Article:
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Team working plays a key role in the growing trend towards 'lead' working, according to preliminary findings from a...
Team working plays a key role in the growing trend towards 'lead' working, according to preliminary findings from a major new study into this form of corporate restructuring.

Results from the study, released today to delegates at the Institute of Personnel and Development's (IPD) national conference, also suggest that successful teamworking depends on expert personnel support.

The IPD's two-year study of people management in lean organisations attributes the move towards 'lean' working to a tougher competitive environment and the need for companies to be responsive to customers. It found that all of the case study companies had introduced some form of team working as part of their move towards 'leanness'.

However while organisational performance in many of the case study companies improved, team members often reported a mixture of increased enthusiasm and increased stress, with one team member saying, 'I don't get the chance to speak to any of my colleagues. Now I just sit down and do the job'. Team members appreciated the increased autonomy. According to an interviewee in one company: 'It's a great freedom for me having spent ten years just going in and traipsing around the machines with a bloke virtually stood over you with a stick telling you what to do - like wash that bit of mess up off the floor...'

Team members also appreciated the way that team working shifted the responsibility for performance from the individual to the team. However according to the report this also led to 'peer surveillance approach in areas such as time keeping and absenteeism, which in turn may create conflict and competition within the team as the tensions between individual and collective responsibilities are played out.'

Team leaders also reported varying responses. The most common was enthusiasm, but many also found the size of the job difficult to cope with, experienced a high degree of stress and in some cases became isolated from the rest of management. One team leader said: 'My new job is challenging, stimulating, but stressful.'

Some team leaders were unused to leadership and felt unprepared for their new responsibilities. Consequently poor performance was also identified as a problem. The ambiguity of their roles was also stressful for team leaders, who were often 'uncertain as to whether they were part of management or part of the team, or both'. In some cases, team leaders were given extra responsibilities but offered no pay increases which then led to a shortage of team leaders.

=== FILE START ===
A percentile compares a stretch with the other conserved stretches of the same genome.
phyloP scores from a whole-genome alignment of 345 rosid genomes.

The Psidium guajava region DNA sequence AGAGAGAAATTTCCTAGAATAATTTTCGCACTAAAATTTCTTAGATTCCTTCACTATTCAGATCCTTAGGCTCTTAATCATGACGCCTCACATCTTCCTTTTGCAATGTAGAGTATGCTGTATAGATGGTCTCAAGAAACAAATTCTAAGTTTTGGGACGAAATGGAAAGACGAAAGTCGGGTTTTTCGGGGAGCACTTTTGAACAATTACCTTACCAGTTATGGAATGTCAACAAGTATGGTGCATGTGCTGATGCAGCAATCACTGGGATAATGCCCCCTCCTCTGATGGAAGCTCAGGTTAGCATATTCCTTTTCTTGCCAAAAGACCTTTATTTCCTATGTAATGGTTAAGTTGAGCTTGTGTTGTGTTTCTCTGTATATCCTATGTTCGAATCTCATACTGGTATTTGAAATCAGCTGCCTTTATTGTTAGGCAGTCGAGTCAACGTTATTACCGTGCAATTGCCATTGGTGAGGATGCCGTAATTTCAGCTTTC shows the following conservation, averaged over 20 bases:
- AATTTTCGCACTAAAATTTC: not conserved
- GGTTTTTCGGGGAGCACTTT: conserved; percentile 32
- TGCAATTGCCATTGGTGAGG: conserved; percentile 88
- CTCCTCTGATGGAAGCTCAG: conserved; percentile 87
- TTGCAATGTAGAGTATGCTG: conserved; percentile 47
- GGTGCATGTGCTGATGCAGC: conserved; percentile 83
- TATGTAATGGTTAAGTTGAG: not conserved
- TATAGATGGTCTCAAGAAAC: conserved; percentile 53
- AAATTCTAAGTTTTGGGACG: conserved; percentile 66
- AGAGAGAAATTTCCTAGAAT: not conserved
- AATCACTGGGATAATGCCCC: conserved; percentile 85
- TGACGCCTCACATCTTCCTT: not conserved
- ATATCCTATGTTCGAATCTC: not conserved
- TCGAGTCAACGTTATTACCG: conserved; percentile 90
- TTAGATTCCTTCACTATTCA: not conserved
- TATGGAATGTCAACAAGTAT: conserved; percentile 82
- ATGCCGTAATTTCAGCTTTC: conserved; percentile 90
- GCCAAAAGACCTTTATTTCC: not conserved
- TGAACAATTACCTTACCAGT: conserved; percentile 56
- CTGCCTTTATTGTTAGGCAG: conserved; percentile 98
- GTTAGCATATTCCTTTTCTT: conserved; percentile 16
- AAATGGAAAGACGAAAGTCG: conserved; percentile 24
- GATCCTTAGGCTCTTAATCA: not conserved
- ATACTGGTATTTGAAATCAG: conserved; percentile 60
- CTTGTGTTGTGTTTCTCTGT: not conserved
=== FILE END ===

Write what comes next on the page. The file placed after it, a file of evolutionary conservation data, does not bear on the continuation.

Summing up the experience of team working, the report says: 'The experience of team members involved a mixture of greater optimism and enthusiasm for the job together with increased stress and greater intensification of work. Although there were widespread changes in some organisations, many of the essential problems of the work itself remained. It was repetitive, mentally and physically demanding, and in some cases, subject to close surveillance. So in this sense little had changed in the actual nature of work.'

According to Angela Edward, IPD policy adviser, these results show that team working is not a one-step cure-all. 'Team working can work very successfully, but employers introducing team working as a way of improving production or efficiency also need to consider the cultural or social aspects of the team.

She also advises employers to carefully consider the people management and development implications of team working. 'Our research has shown that teams and team leaders play a key role in the lean and responsive organisation, but employers have to remember that teams do not emerge fully formed and functioning from the outset. Without continuous support from the personnel and development function in the form of planning, communication and training the success of team working is more a matter of luck than judgement.'

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